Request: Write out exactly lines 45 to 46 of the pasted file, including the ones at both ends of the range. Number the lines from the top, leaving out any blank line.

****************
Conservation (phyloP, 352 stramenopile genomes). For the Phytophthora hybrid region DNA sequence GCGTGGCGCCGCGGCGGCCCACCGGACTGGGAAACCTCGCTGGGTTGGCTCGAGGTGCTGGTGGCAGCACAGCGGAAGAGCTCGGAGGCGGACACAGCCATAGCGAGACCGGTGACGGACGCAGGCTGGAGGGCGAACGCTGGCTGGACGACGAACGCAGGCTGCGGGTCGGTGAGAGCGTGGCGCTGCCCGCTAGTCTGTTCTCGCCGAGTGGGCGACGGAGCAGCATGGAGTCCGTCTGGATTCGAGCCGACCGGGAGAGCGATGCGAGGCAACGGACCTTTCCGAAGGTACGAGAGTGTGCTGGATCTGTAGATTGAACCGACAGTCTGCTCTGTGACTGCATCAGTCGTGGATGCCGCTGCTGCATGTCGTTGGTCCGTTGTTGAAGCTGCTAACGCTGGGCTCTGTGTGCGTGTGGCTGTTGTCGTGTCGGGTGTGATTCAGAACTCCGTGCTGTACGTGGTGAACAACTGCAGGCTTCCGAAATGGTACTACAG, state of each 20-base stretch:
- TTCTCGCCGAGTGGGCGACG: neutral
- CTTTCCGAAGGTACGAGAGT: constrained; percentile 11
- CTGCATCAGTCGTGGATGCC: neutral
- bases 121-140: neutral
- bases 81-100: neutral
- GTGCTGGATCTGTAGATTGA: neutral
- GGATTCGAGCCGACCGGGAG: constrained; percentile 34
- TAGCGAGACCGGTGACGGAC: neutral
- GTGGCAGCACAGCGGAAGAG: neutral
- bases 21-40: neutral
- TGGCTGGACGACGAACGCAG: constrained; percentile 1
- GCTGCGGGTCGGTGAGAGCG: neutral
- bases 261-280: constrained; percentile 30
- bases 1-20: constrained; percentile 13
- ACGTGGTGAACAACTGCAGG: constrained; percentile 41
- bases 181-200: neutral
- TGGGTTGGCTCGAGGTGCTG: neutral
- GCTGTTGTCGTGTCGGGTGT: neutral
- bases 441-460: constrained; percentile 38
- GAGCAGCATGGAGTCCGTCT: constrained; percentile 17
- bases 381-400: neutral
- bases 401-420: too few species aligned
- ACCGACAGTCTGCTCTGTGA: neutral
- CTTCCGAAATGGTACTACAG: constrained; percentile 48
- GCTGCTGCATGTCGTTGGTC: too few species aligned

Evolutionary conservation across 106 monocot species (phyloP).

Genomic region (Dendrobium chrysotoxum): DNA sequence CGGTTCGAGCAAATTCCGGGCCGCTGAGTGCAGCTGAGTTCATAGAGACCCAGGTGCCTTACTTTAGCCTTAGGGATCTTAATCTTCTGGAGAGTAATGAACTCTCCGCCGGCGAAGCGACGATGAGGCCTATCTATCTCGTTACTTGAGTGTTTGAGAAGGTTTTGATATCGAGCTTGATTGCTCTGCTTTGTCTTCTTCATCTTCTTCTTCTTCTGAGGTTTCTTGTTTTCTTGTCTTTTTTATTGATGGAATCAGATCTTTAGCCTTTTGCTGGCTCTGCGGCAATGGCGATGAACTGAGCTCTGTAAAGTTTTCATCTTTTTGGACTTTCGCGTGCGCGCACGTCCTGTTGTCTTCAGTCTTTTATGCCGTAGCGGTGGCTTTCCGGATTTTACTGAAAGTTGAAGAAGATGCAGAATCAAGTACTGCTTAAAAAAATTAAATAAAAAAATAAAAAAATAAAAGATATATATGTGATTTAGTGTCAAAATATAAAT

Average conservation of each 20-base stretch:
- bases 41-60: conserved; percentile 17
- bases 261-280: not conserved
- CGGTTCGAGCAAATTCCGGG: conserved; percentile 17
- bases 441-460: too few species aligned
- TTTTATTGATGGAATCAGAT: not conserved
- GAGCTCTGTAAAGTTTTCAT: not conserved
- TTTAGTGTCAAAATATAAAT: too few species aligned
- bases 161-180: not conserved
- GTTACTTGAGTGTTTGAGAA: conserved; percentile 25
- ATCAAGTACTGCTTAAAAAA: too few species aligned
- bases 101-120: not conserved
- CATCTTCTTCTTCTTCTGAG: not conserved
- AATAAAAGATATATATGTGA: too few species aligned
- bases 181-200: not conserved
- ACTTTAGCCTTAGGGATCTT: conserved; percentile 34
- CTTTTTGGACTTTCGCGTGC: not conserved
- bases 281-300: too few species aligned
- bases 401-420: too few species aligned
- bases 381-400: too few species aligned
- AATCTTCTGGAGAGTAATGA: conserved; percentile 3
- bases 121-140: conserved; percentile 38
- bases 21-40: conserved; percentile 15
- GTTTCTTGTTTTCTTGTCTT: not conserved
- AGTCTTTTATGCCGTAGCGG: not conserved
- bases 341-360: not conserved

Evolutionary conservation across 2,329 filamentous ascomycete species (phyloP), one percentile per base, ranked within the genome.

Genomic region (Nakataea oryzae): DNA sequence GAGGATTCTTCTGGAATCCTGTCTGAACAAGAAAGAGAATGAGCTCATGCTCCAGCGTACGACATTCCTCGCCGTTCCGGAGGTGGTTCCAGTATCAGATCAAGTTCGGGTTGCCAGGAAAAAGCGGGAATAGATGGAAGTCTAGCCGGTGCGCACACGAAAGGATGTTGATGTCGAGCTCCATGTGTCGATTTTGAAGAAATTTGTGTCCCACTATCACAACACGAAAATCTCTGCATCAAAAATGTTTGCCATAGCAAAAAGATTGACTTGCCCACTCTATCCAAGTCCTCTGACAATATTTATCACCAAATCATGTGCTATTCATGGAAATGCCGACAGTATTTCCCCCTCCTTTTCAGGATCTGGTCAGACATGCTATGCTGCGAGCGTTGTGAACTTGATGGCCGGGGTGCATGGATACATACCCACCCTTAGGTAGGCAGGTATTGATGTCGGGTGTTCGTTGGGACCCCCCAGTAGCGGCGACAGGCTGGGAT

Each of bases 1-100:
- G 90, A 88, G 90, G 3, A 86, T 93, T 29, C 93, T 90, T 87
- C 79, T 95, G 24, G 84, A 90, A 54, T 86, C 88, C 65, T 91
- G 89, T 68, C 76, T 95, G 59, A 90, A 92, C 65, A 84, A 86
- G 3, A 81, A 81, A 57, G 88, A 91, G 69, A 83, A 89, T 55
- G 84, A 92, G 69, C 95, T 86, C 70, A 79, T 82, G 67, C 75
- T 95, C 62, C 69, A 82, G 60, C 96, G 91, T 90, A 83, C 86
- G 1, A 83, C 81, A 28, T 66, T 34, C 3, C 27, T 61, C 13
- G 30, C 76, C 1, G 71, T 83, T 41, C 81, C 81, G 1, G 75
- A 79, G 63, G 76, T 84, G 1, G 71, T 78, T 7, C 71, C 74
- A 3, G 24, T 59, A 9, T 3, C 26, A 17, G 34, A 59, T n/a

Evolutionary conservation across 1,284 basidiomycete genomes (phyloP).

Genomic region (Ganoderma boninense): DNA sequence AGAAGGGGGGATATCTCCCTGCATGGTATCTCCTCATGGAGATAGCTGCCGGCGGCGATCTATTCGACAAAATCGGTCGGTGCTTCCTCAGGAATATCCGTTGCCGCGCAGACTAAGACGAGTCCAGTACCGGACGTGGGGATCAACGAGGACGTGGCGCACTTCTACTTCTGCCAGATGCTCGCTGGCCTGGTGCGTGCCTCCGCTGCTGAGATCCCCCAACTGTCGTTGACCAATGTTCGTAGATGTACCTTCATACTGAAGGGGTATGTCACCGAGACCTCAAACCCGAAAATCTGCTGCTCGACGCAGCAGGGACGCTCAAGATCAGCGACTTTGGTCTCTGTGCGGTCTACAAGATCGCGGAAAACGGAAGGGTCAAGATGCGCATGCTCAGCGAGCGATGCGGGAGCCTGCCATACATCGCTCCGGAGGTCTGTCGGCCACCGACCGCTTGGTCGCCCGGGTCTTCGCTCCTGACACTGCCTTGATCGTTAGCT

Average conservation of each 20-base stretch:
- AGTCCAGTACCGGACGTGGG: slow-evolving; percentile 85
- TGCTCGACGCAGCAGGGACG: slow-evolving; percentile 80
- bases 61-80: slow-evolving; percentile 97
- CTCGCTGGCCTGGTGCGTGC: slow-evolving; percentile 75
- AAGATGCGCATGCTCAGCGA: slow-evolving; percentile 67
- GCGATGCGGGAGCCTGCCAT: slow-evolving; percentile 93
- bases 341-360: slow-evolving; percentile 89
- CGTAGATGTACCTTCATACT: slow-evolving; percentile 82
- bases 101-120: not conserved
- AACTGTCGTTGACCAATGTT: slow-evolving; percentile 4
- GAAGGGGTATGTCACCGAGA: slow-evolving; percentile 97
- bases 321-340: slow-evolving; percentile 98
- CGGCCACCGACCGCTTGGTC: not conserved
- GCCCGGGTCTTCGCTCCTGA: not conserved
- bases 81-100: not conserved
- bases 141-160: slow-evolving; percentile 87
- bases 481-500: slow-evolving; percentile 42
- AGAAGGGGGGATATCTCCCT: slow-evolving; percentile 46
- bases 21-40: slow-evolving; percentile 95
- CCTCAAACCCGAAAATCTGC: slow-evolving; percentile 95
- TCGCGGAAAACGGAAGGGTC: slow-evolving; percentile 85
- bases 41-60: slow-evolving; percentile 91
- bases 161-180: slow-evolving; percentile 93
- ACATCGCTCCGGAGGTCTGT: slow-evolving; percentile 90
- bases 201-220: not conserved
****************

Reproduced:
- CTTTTTGGACTTTCGCGTGC: not conserved
- bases 281-300: too few species aligned